Prevalence of osteoporotic fracture risk factors and antiosteoporotic treatments in the Valencia region, Spain. The baseline characteristics of the ESOSVAL cohort

Health Services Research Unit, Centro Superior de Investigación en Salud Pública (CSISP), Avda. de Cataluña 21, 46020, Valencia, Spain, .
Osteoporosis International (Impact Factor: 4.17). 05/2012; 24(3). DOI: 10.1007/s00198-012-2018-6
Source: PubMed

ABSTRACT This study provides information on the prevalence of the most important risk factors for osteoporosis and osteoporotic fracture in a large sample of women and men from the Valencia region and also provides the FRAX 10-year major and hip fracture risks for this population, as well as data about the use of diagnostic tests and antiosteoporotic treatments. INTRODUCTION: The purpose of this study was to describe demographic characteristics, osteoporosis risk factors, the 10-year risk of osteoporotic fracture, and the use of densitometry and antiosteoporotic treatments in the Valencia region, Spain. METHODS: A cross-sectional study using the ESOSVAL cohort baseline data was conducted. We analyze the data from 5,310 women and 5,725 men aged 50 and over who attended to 272 collaborating primary care centers in 2009-2010. We collected the demographic, anthropometric, clinical, and pharmacy data from the electronic medical record. RESULTS: The mean age of participants was 64.3 years old for women and 65.6 years old for men. The most frequent fracture risk factors were sedentary life (22.2 %) and previous fracture (15.8 %) in women and low calcium intake (21.4 %) and current smoker (20.9 %) in men. According to FRAX(®), the 10-year risk of presenting a major fracture was 5.5 % for the women and 2.8 % for the men. The 10-year risk for hip fracture was 1.9 and 1.1 % for the women and the men, respectively; 23.8 % of the women and 5.2 % of the men had a densitometry test, 27.7 % of the women and 3.5 % of the men were taking calcium and/or vitamin D supplements, and 28.2 % of the women (22.0 % in the 50-64 age group) and 2.3 % of the men were taking antiosteoporotic drugs. CONCLUSIONS: The prevalence of certain fracture risk factors not included in the FRAX tool (sedentary life, falls, low calcium intake) is high. In young women, their low risks estimated by FRAX contrast with the high figures for densitometry testing and treatment.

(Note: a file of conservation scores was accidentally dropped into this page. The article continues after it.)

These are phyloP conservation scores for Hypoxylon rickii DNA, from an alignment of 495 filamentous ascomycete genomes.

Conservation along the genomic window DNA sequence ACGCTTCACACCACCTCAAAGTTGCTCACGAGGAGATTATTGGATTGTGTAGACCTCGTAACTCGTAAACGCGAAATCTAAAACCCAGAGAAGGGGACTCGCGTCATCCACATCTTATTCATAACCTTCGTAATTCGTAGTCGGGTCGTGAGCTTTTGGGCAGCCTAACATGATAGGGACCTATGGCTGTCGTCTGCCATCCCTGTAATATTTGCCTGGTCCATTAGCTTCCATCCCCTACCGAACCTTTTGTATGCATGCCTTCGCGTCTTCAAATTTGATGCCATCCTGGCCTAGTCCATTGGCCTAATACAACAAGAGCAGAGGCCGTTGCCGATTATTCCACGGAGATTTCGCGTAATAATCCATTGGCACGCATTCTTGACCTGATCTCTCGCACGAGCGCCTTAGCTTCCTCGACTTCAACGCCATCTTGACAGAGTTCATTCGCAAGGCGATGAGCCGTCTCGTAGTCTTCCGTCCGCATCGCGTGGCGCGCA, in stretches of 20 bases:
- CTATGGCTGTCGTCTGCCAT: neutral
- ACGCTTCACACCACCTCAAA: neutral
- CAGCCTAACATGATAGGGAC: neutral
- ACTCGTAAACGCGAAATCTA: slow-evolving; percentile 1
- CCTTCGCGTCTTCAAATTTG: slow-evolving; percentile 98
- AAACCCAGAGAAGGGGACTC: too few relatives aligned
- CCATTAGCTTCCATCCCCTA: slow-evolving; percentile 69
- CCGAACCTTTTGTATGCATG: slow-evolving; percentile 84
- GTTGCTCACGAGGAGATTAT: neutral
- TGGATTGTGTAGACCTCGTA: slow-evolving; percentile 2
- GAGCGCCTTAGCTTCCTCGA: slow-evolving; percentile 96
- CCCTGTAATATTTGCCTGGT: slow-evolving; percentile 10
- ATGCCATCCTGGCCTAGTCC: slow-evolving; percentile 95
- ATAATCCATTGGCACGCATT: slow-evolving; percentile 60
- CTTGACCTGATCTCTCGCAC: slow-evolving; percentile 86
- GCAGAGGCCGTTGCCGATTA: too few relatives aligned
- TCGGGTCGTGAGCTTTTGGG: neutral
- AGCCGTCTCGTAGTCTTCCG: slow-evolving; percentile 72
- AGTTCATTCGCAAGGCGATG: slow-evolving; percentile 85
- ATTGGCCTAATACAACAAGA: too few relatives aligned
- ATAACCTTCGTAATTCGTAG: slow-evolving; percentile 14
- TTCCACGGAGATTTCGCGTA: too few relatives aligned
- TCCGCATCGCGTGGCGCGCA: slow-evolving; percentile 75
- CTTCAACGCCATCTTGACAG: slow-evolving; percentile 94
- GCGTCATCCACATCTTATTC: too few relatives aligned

Available from: Salvador Peiro, May 07, 2015
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